The prefix of path is reused rather than looking for a completely new path, and the nodes along that prefix *already* knows about the payment and its hash and its amount and its CLTV-delta, from the previous failing payment attempt.
Telling them approximately the same details *again* in the next payment attempt is not an *additional* privacy leak at least.
(in general a `permuteroute` will either increase or give the same path length as the previous attempted path, so the first attempt will give, via the unremovable data CLTV-delta and amount, the shortest distance from a surveillor node to the destination, and subsequent `permuteroute` attempts will tend to give a *longer* distance to the destination, which does not help the surveillor to *narrow down* the destination, thus does not increase privacy leaks to the nodes on the reused prefix.)

Thus, I expect that `permuteroute` will give, not only a good improvement in practical pathfinding speed, it would also give a mild practical improvement in privacy compared to using high-randomization pathfinding techniques like the Rusty Russell Random Route Ralgorithm for *every* payment attempt.

Privacy Non-Improvement Due To Practical Limits

There is a practical limit to the number of nodes you can stuff onto an artificially lengthened path.
Unfortunately, it means as well that privacy improvement at the destination end translates to privacy reduction at the source end.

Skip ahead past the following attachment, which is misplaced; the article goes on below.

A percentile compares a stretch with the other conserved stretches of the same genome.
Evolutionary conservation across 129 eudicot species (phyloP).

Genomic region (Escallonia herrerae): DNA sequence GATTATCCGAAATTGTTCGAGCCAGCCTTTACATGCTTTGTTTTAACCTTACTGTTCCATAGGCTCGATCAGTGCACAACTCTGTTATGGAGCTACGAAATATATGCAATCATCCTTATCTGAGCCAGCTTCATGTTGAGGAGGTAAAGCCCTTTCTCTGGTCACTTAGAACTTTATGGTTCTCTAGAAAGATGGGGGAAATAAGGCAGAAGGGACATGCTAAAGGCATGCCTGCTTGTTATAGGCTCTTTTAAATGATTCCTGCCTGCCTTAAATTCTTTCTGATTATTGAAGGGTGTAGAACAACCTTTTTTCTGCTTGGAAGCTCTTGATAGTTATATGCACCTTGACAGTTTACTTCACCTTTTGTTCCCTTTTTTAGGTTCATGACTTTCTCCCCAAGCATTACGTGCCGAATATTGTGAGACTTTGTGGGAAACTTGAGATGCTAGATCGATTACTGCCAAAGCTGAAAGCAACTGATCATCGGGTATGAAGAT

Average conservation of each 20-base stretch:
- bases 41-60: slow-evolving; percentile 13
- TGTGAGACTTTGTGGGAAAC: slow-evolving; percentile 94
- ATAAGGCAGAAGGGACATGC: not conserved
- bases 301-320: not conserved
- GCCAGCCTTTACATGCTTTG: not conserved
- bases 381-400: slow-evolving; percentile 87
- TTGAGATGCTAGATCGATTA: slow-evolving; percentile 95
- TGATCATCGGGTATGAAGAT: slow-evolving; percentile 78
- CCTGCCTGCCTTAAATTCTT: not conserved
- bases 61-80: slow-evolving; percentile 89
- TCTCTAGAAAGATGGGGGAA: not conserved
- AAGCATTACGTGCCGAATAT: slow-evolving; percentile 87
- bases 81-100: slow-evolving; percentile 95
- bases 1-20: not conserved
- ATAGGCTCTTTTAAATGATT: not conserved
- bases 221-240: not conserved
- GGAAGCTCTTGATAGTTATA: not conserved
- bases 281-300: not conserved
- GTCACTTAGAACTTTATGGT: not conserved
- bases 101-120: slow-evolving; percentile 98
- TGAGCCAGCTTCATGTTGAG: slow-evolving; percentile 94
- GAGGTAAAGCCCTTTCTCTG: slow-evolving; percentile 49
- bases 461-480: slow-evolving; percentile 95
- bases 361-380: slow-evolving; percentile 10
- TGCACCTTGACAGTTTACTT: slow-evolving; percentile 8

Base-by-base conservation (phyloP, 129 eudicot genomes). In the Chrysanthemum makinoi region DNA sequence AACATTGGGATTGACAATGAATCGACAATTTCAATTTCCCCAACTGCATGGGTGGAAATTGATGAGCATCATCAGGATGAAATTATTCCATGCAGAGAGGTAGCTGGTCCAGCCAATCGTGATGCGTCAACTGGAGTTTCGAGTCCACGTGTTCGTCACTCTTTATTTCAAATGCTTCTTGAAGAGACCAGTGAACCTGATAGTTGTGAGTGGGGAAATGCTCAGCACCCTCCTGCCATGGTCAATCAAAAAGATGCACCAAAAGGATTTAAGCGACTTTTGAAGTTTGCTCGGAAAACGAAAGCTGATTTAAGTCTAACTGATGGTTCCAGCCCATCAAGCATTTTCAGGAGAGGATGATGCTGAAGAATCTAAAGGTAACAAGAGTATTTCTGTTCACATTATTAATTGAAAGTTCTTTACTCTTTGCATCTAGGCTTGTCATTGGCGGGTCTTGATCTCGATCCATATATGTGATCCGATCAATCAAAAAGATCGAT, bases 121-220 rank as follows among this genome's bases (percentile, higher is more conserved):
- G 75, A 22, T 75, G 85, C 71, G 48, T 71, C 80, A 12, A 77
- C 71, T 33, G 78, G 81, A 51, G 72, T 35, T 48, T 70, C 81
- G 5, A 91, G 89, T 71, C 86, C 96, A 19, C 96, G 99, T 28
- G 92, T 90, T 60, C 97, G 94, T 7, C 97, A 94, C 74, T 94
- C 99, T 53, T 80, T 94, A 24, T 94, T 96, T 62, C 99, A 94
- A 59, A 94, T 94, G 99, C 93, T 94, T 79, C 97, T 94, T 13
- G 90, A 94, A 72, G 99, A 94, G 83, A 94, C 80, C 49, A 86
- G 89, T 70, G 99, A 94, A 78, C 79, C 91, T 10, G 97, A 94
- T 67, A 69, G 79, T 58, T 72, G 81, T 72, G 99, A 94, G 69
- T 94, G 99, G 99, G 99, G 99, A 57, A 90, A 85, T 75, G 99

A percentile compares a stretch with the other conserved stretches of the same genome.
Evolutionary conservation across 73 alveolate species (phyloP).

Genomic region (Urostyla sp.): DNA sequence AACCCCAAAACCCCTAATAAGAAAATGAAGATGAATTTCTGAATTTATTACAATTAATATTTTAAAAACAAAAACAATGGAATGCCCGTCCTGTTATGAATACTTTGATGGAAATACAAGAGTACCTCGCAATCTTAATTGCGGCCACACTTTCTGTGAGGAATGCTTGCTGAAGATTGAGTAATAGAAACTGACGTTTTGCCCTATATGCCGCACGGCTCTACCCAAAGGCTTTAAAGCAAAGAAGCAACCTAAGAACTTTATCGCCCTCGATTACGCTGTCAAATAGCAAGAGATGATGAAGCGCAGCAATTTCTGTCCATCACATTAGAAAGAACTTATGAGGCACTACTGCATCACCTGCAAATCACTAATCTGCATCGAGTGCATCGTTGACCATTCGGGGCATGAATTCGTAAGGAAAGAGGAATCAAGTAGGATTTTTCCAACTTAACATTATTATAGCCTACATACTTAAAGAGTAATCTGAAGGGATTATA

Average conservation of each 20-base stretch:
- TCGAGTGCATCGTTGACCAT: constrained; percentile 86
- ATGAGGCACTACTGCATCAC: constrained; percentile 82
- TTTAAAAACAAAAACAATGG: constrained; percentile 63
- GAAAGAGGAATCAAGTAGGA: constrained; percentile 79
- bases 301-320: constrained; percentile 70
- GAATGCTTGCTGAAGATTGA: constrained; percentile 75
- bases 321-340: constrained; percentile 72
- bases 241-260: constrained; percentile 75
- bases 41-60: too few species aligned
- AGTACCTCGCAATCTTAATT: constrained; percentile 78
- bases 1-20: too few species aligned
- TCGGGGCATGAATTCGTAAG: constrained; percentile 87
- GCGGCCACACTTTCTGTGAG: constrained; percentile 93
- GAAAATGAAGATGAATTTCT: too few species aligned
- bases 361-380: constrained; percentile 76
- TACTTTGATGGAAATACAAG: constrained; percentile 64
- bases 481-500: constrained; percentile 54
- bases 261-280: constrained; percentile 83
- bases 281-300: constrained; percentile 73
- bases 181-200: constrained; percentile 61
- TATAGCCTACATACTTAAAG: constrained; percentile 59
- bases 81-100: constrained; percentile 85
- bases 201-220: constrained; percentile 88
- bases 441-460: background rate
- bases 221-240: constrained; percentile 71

For instance, it is likely that wallets would want to bound the outgoing CLTV-delta at the ultimate sender.
If this CLTV-delta were, for instance, to be a year away from the current blockheight, then at the worst-case, in case of a stuck payment, the funds used in a stuck payment would be locked for a year in an HTLC.
Thus, obviously wallets will be designed to impose some maximum CLTV-delta at the ultimate sender.
For example, C-Lightning limits this, by default, to 576 blocks.

Knowing this limit, if an arbitrary forwarding node were, for instance, to note that the incoming HTLC had a CLTV that was 548 blocks in the future, then it can guess that the ultimate sender is a node within 28 CTLV-delta blocks away from it.
Of course, such a large CLTV means that the outgoing HTLC probably has a similarly large CLTV relative to now, meaning that the destination is harder to find.
But in effect, any improvement in making the destination harder to find comes with a decay in the privacy of the source.

As well, the amount can give a lesser degree of this, if the forwarding node can guess some standard amount is the final payment at the destination; C-Lightning imposes a default `maxfeepercent` limit of 0.5%.

This works with only analyzing CLTV-delta (and maybe amount, but that is much less reliable), from a single forwarding node, thus path decorrelation does *not* help with this (path decorrelation helps when multiple, but not all, forwarding nodes are controlled by a single surveillor).